The word kind of travels in the community. My associates are part of the community and once they get excited, it just starts spreading. You have angels coming out of nowhere to help. —Mitchell Ruff, Walmart store manager
For many Walmart employees this holiday season, it's not uncommon to see angels.
Mitchell Ruff, a Walmart store manager in Hendersonville, N.C., will admit that economic times are tough. But for Ruff, it's the hard times that show the true quality of humanity — especially at Christmas.
All around the country this giving season, many families in need are getting a dose of Christmas charity as anonymous strangers — dubbed as angels in the retail industry — are paying off their layaway bills.
Though accounts of the first layaway angel or secret Santa differ, the stories share many similarities. An anonymous shopper picks up the bill for a family who has set up a payment plan for holiday gifts, most commonly toys and electronics.
The Layaway Angels program, which has picked up notoriety for anonymous donations since 2011, is used by major corporations such as Walmart, Kmart and Toys R Us.
A dose of humanity
Ruff, who has been with the Walmart company for 23 years, has seen this act of charity performed over and over the past couple years. It never fails to touch him, he said.
"I'm a big-hearted sap," he said with his rich Southern drawl. And it's stories like the two women who have come into his store the past two years that make him emotional.
Two women from the Ashville, N.C., area in their mid-50s paid off 10 customer layaways this year. Combined, these accounts average about $2,000.
Ruff said that these women, who remain anonymous even to the Hendersonville store, can afford this great act of charity because of a trust fund they inherited that they wish to use to help others.
But they are impacting more than the 10 families behind the accounts they paid for.
"The word kind of travels in the community," Ruff said. "My associates are part of the community and once they get excited, it just starts spreading. You have angels coming out of nowhere to help."
Though not every angel can pay off multiple accounts, they give where they can to help pay off a stranger's account.
"If they can pay off what they can, it gives anyone the help to put Christmas dinner on the table."
Big dollars given anonymously
According to the National Retail Federation, the layaway program has always existed but saw little use until the economic downturn of 2008 led to an increased surge in the program's popularity.
Over the past few years, Kmart has seen $1.5 million in layaway contracts paid off by Layaway Angels nationwide, according to a Kmart spokesman.
While the average donation amount varies, donors seem to have a similar goal — most Layaway Angels paid off contracts on children's gifts like toys and clothing, a Kmart spokesman said.
According to the National Retail Federation and BIGInsight, as reported in Forbes magazine, layaway shoppers generally earn a household average of $49,000 a year as opposed to the average holiday shopper who earns roughly $56,000.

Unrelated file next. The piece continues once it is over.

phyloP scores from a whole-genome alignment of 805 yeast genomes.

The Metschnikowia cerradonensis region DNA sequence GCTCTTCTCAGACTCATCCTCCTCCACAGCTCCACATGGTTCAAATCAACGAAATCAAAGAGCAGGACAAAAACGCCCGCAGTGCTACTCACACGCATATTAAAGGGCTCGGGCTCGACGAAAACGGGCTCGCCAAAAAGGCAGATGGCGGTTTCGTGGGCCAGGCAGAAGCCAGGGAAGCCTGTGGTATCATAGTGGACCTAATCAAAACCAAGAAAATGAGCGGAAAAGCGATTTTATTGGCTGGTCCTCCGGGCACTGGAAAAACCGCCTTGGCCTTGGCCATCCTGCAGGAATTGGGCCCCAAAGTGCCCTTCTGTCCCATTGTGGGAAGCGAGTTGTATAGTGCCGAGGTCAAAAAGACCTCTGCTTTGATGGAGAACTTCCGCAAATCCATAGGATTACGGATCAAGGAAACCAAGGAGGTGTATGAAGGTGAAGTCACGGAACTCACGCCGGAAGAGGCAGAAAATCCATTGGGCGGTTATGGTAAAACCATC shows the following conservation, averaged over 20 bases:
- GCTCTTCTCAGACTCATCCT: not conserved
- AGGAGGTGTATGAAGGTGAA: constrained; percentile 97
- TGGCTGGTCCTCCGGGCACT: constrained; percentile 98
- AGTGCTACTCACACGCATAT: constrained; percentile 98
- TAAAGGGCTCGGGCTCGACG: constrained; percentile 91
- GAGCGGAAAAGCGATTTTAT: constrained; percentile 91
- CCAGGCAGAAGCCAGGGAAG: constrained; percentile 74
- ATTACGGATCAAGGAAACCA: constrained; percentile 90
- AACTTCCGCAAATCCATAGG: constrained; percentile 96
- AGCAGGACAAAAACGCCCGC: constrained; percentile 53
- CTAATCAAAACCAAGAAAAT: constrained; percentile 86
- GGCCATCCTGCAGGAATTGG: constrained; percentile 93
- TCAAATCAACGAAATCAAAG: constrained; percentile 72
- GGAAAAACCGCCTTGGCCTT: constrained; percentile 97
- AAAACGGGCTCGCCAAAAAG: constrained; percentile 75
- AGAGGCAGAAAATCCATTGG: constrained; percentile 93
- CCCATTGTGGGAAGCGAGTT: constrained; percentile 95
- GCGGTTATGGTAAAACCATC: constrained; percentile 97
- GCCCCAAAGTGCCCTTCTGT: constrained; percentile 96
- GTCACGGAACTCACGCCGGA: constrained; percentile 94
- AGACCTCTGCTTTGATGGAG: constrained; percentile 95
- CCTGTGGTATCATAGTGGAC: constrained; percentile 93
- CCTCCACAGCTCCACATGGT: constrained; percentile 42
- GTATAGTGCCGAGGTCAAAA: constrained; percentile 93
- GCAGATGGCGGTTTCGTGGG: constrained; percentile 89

"Layaway Angels are completely organic, or consumer-generated, and not part of a proactive company program. Therefore, we don’t necessarily keep track of every single angel, or how much money or how many contracts are paid off," the Kmart spokesman said.
Kmart does keep an online map of Layaway Angels throughout the country to track the giving.
Walmart was unable to give exact totals of layaway donations from earlier years, but has reported that since the layaway program began again in September, more than 1,000 layaway angels have paid for strangers' Christmas gifts nationwide this year.
Walmart's layaway program will run until Dec. 13. Kmart's layaway program is available to customers during the holidays and year-round.
The media isn't the only one promoting the idea of paying for a stranger's Christmas. The blogosphere has added its voice to the phenomenon as well.
It started with a desire to help others. Rants from Mommyland bloggers, Julianna W. Miner, Claire Goss and Kristin Wilson Keppler, who blog under the pseudonyms Lydia, Guru and Kate respectively, were unable to comment on this story, but shared a blog post earlier this month about their plans to pay off layaway accounts anonymously.
"This time of year, I've always enjoyed hearing about people who go to places like Walmart and Toys R Us and pay off the layaways of total strangers. I mentioned it to Kate and Guru, who enthusiastically agreed that we should give it a try. While wearing elf hats," Lydia posted.
Included with her invitation to her readers to participate in holiday giving are some tips for paying off a stranger's layaway account.
"Pick a time when you know the store will not be crowded. You can't expect a customer service representative to work with you in this if they're swamped," according to the blog. "If when you get there the customer service person seems annoyed by you or doesn't get it, talk to someone else, come back later, or got to another store. Don't get upset, just roll with it."
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